03/30/2020, 8:16 am EDT

Strongest Arctic Oscillation on Record

Rare are 3 consecutive months of the same intense polar vortex location during the winter season. However, the lack of displacement of the polar vortex from the North Pole during winter 2019-20 was a leading catalyst to the increased mild maritime influence across most of the continental northern hemisphere causing a record warm winter.
03/29/2020, 11:15 am EDT

Agriculture Climate Research: Why Drought Risk is Above Average for the Black Sea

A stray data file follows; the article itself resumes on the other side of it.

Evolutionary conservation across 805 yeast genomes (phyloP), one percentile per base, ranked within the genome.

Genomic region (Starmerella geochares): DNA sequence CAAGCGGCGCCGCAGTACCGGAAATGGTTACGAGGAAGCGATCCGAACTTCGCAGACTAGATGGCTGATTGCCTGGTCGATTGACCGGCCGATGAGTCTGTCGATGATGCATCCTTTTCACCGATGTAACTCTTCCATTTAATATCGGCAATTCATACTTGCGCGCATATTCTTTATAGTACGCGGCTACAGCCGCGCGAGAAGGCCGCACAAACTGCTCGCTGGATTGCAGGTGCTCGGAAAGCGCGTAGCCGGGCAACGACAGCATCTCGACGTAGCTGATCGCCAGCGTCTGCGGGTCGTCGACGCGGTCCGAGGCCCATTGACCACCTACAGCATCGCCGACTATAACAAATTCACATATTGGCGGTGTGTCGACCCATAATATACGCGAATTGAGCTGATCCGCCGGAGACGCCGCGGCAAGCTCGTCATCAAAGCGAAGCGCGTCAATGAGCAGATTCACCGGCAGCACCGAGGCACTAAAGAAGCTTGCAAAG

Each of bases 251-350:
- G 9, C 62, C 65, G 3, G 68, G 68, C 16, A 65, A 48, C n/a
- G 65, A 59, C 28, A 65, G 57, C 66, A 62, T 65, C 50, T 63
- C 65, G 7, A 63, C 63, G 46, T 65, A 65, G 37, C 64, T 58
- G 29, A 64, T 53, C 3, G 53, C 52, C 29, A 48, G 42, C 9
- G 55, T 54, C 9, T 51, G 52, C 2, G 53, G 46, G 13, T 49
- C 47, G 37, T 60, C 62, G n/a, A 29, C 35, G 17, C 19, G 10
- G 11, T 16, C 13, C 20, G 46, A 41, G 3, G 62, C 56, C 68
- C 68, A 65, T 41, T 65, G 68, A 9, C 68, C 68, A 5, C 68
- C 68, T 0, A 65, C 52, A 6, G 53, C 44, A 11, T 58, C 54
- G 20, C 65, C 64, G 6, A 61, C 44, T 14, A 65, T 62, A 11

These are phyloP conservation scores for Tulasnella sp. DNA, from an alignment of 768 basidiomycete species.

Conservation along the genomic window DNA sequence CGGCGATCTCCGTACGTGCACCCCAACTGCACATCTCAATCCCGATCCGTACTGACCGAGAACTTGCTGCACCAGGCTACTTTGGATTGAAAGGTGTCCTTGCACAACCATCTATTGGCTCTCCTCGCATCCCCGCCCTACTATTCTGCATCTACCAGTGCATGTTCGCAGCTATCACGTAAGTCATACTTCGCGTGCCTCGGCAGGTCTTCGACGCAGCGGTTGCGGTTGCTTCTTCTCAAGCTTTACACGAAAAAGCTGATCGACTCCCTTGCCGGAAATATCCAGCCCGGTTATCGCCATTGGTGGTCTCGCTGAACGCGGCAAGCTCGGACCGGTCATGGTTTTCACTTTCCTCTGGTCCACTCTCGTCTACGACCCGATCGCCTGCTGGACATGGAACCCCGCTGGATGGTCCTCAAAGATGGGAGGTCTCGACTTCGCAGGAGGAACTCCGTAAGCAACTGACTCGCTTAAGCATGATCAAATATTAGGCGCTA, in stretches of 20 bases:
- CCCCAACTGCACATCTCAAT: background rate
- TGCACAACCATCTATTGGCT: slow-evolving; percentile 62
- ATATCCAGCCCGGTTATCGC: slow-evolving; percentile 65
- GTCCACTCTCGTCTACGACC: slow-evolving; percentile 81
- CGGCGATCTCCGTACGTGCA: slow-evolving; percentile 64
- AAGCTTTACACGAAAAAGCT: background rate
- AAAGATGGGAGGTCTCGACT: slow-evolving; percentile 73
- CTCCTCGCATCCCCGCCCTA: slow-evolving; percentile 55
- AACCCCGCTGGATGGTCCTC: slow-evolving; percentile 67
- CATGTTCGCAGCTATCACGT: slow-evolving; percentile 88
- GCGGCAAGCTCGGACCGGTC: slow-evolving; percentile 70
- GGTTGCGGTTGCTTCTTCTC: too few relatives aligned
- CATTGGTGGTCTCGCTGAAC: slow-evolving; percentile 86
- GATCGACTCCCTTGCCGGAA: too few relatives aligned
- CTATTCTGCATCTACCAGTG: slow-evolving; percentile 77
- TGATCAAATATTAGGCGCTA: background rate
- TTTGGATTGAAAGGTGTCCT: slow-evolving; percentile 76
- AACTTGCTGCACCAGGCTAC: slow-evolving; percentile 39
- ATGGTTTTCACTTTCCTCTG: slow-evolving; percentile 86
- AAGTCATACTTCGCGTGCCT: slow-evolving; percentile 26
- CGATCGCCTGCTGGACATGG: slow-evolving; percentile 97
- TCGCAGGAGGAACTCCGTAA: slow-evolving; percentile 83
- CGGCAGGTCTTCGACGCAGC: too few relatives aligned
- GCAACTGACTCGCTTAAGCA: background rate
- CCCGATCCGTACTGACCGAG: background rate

Why Drought Risk is Above Average for the Black Sea/Southwest Russia and Vicinity Regions for the 2020 Warm Season Discussion: Due to climate change (warming polar region) the Greenland ice sheet is melting faster during springtime and the increased runoff/ice melt is spreading a large mass of fresh water into the North Atlantic to the south of Greenland changing the oceanic salinity, blocking the Gulf Stream and causing a general large cool pool of water which is present throughout the year. While this cool pool has become semi-permanent the general trend of the North Atlantic the past 2-3 decades is warming. Climate scientists have coined this persistent cool pool of water as the “North Atlantic Warm Hole.”   Large persistent regions of cool or warm ocean water is also reflected in the upper atmosphere. The persistent cool water south of Greenland has caused the upper air to also cool and a semi-permanent upper trough has formed. During winter the upper trough can break down as the upper air flow is faster. However, during the warm season when the jet stream push eases there is a reliable tendency for an upper trough to drop anchor in-between Greenland and Europe. The atmosphere compensates for that persistent trough by forcing an amplified upper ridge over Europe to Western Russia. Presence of an upper ridge increases the risk of dryness and sometimes drought during the warm season. Making the ridge most effective to produce drought (and attendant heat) is the presence of long-term rainfall/soil moisture deficit. When the upper ridge causes a period of dryness and anomalous heat once summer is underway the anomalous heat is made more effective at drying soils and causing drought or flash drought. This scenario is possible in the Black Sea region during summer 2020. Surrounding areas (Ukraine to Southwest Russia) are also at risk as these regimes have a tendency to expand fairly quickly. Once a region of dryness, anomalous heat and reduced soil moisture has developed a feedback to the atmosphere to amplify the upper ridge occurs and causes increased widening of the drought risk area occurs. Of increased importance during the regime described is both the long and short-term precipitation pattern. Drought is most effectively produced when long-term precipitation deficits are present. If long-term rainfall deficits are present a period (7-10 days) of hot and dry weather during the warm season can cause drought to emerge quickly. In fact, this condition is the signature catalyst to flash drought. The 9-3-1 method of monitoring precipitation is helpful to quickly determine a drought risk area. Of course, short-term precipitation patterns are always most notable for market and operational farming concerns. However, combining that knowledge with the long-term rainfall pattern is required to quickly determine a regional drought risk. The one-month and three-month precipitation rate anomalies across Europe and Western Russia indicate patchy dryness in the Black Sea region and more profound dryness across Italy into far Southeast Europe (especially in the 90-day analysis). The nine-month precipitation rate anomalies identify a large rainfall deficit in Southwest Russia to the Black Sea region. Despite recent precipitation the Black Sea to Southwest Russia region is at risk of returning dry-to-drought conditions if a period of dry and hot weather develops during the warm season. The reason is the long-term precipitation deficit and likely below normal deep layer soil moisture. This condition is also possible in Italy to parts of Southeast Europe although the lack of long-term dryness leaves that region in lower risk. If dryness and anomalous heat develop in the Black Sea/Southwest Russia region during summer and Climate Impact Company is firm on that projection, areas susceptible to expanding drought are westward to Poland possibly reaching Germany. Climate Impact Company operational forecasts (issued shortly) reveal the timing of events. Fig. 1: The North Atlantic Warm Hole is vividly present in the late March global SSTA analysis. Fig. 2: The NCEP CFS V2 maintains the NAWH for JUN/JUL/AUG 2020. Fig. 3-4: Optimum climate normal (OCN) is a short-term (5 or 10 year) climatology different from the conventional 30-year climatology. Due to the evolution of the NAWH an OCN is an essential component to Europe/Russia climate forecasts especially during the MAY-SEP warm season. Note the persistent NAWH-inspired trough and downstream ridge (over Eastern Europe) which on average has been the summertime climate pattern for this region during the past decade (returning in 2020). The upper ridge increases the risk of dry climate and hot weather. Fig. 5-7: Precipitation rate anomalies provided by NCDC/PSD are used to determine short, medium and long-term precipitation shortages which help to identify potential summertime drought areas.